EMS MEd Blog

Article Bites #3: Does the Duration and Depth of Out-of-Hospital Hypotension affect mortality in TBI?


Outcomes related to traumatic brain injury are thought to be related to cerebral perfusion pressure (among other factors). Cerebral perfusion pressure is equal to mean arterial pressure minus the intracranial pressure. Hypotension decreases cerebral perfusion pressure to the brain and is associated with increased mortality in this patient population. This is of particular importance especially in the prehospital arena where prior research has demonstrated that hypotension is associated with increased mortality in patients with traumatic brain injury. However, there have been no studies to date have examined the relationship between both the depth and the duration of hypotension with  mortality in patients with traumatic brain injury. The investigators of this study sought to tackle this very issue.



The investigators conducted a retrospective observational study of patients with traumatic brain injury within the EPIC (Excellence in Prehospital Injury Care) database as part of the Arizona State Trauma Registry between January 2007 and March 2014. The primary outcome examined was survival to hospital discharge. Patients were determined to have traumatic brain injury based on trauma center diagnoses as a part of either isolated traumatic brain injury or multi system traumatic injury.  More specifically, participants were selected who met the classification for moderate or severe traumatic brain injury based on CDC guidelines, ICD-9 head region severity scores and Abbreviated Injury scores. Patients were excluded from the study if they were younger than 10 years of age, were involved in an interfacility transfer or had any systolic blood pressure greater than 200, or systolic blood pressure of 0 indicating traumatic arrest. Hypotension was defined as SBP <90 mmHg. To calculate the “dose” of hypotension, the investigators looked at the depth of hypotension integrated across exposure time (in minutes) AKA “area under the curve”. The integrated values from all hypotensive segments were added together to obtain a dose (in mmHg-minutes). The relationship between mortality and hypotension dose was examined by logistic regression analysis with adjustment for confounding factors.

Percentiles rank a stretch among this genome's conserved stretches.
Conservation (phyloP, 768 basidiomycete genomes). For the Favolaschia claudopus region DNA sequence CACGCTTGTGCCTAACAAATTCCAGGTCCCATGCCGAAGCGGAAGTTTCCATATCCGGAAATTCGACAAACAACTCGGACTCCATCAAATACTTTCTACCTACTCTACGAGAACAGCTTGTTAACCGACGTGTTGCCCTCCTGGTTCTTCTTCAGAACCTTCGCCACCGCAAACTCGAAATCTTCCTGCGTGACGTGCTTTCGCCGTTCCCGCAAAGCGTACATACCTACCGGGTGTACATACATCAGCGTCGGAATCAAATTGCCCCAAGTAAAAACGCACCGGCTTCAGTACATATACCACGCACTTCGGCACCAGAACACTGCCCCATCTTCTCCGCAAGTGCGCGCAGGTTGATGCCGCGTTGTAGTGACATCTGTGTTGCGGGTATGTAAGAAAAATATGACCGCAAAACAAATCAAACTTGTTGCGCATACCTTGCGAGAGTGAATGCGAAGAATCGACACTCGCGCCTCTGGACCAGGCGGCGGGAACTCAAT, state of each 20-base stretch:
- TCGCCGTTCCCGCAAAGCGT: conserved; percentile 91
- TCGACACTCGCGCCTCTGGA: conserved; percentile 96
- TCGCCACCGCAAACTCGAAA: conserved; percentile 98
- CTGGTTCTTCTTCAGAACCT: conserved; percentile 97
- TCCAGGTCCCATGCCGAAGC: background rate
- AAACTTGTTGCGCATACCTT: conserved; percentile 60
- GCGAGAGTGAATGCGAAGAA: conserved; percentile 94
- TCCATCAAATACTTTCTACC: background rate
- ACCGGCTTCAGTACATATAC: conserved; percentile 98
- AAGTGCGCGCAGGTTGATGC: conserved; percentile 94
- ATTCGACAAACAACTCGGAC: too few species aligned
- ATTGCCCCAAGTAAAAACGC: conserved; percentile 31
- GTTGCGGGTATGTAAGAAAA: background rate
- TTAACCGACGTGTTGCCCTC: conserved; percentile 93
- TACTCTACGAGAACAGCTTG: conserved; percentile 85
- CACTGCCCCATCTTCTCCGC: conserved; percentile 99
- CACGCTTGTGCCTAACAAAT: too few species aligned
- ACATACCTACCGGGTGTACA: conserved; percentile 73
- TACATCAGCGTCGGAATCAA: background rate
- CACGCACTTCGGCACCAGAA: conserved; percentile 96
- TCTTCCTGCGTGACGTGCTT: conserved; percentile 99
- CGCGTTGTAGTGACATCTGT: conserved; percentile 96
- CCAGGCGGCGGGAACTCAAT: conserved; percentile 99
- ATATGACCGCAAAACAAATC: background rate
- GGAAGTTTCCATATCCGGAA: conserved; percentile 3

Key Results:

A total of 16,711 transports for patients with traumatic brain injury were analyzed during the study period, of which 7,521 met inclusion criteria for the study. The key findings were as follows:

· 539 of 7,521 patients (7.2%) were hypotensive during transport

· Among patients with no hypotension (6,982 patients), mortality was 7.8% (95% CI 7.2 to 8.5%). This compared to patients who were hypotensive, where there was 33.4% (95% CI 29.4 to 37.6%) mortality

· Mortality increased in a linear relationship using a log2 hypotension dose and log odds of death (OR =1.19, 95% CI 1.14 to 1.25) per 2 fold increase in hypotension dose increase. In specific quartiles of hypotension dose, the following outcomes were established:

o   16.3% mortality with dose between 0.01 to 14.99 mmHg-minutes

o   28.1% mortality with dose between 15 to 49.99 mmHg-minutes

o   38.8% mortality with dose between 50-141.99 mmHg-minutes

o   50.4% mortality with dose greater than 142 mmHg-minutes



· A dose response exists between prehospital hypotension dosage and mortality. Each 2 fold increase in hypotension dose (depth of hypotension integrated over time) during prehospital transport is associated with a 19% increase in mortality


What this means for EMS:

Out-of-hospital hypotension for patients with traumatic brain injury is associated with worse patient outcomes, i.e. decreased survival to hospital discharge. While this study was observational and did not address whether treatment of hypotension improved survival or neurologically intact recovery, it did emphasize an important variable that may serve as the foundation for future EMS research and quality improvement initiatives regarding the management of traumatic brain injury in the field. Going forward, more accurate (and more frequent) acquisition of blood pressure measurements in the prehospital setting may prove to be invaluable in implementing future prehospital resuscitative strategies for patients with traumatic brain injury.